More than merely a fan, Louis served as an HHN Orlando production manager from 2006 through 2009, "taking the creative vision and executing, bringing in costuming, bringing in makeup, bringing in scenic [and] audiovisual; bringing all those components together to execute the event every single night that it happens."

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During the Great Recession, Louis left Universal for convention work at Disney (as well as in the Caribbean and Atlanta) before founding his own corporate audio-visual services company. But the love of Halloween never left him, and July's announcement of HHN30's cancellation proved the perfect opportunity to return to the haunt industry.

"Now that all those corporate events have gone away and we have all this equipment and know-how just idling, doing nothing, I thought, 'What could we do with our lighting and our sound, and our audio-visual industry connections to leverage in the fall?'," Louis explains. "My wife and I have been talking about doing a director Halloween event as far back as June; we just didn't know how all the pieces would come into place."

Once HHN30's cancellation was official, Louis leapt into action. "I spent two whole coffee-fueled days scanning Google Maps all over Central Florida, looking for a site that made sense," he says, before landing on a 32-acre abandoned RV park behind Boggy Creek Airboat Adventures in Kissimmee. "We've got these great roads that wind through these beautiful moss-ridden trees, and every 50 feet there's power and there's water, so we can plug in all of our audio and our lights, and we can even put in some water gags."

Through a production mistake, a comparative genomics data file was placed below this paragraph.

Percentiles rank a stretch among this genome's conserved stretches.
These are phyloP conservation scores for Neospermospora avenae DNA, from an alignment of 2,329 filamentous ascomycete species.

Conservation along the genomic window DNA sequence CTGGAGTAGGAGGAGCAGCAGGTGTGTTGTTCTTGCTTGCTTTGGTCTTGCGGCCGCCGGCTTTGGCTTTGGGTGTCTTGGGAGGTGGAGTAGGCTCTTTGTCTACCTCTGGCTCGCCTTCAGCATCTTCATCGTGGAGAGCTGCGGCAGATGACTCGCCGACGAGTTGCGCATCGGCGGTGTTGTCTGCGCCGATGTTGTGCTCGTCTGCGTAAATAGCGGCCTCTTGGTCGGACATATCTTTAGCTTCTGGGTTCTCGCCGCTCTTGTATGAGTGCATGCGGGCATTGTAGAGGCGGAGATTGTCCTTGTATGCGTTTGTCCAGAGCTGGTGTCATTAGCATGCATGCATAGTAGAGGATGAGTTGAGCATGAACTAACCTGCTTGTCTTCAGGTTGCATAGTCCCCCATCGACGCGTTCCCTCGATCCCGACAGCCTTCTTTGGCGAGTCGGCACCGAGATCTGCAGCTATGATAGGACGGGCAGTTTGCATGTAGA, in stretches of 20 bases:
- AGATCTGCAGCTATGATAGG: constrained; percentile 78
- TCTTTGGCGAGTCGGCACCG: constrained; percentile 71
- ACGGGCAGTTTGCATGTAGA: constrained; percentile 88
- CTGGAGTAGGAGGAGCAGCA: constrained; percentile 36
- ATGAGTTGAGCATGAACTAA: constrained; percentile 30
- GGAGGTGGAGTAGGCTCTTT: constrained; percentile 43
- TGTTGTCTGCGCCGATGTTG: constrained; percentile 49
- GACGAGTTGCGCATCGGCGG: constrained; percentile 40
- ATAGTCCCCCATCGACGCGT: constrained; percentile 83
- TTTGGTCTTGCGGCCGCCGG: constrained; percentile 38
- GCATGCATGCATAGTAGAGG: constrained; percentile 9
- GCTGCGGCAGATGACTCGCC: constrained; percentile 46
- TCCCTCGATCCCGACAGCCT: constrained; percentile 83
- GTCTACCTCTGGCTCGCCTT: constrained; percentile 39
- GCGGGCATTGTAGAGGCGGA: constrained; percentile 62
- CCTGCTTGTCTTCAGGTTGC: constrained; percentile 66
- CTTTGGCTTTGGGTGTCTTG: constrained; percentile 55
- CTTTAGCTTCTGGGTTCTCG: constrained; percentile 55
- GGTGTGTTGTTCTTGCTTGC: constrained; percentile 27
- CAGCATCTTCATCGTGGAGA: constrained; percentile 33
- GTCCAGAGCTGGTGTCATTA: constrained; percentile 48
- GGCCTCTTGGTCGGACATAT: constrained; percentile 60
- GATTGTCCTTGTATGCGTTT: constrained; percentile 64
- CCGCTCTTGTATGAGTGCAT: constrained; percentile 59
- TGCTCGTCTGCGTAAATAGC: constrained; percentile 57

To fill those acres with frights, Louis enlisted talented former colleagues including scenic designers Kyle Ransbottom and Andrew Dugay, makeup artist Michael Burnett, and other Universal veterans. Together, they cooked up an original story line worthy of a '90s slasher flick – randy teens rile up a cannibal cult in an abandoned drive-in – and translated it into a 1.25-mile-long tableau featuring 10 scary show-scenes through which guests drive their own cars, at a maximum speed of 3 miles per hour.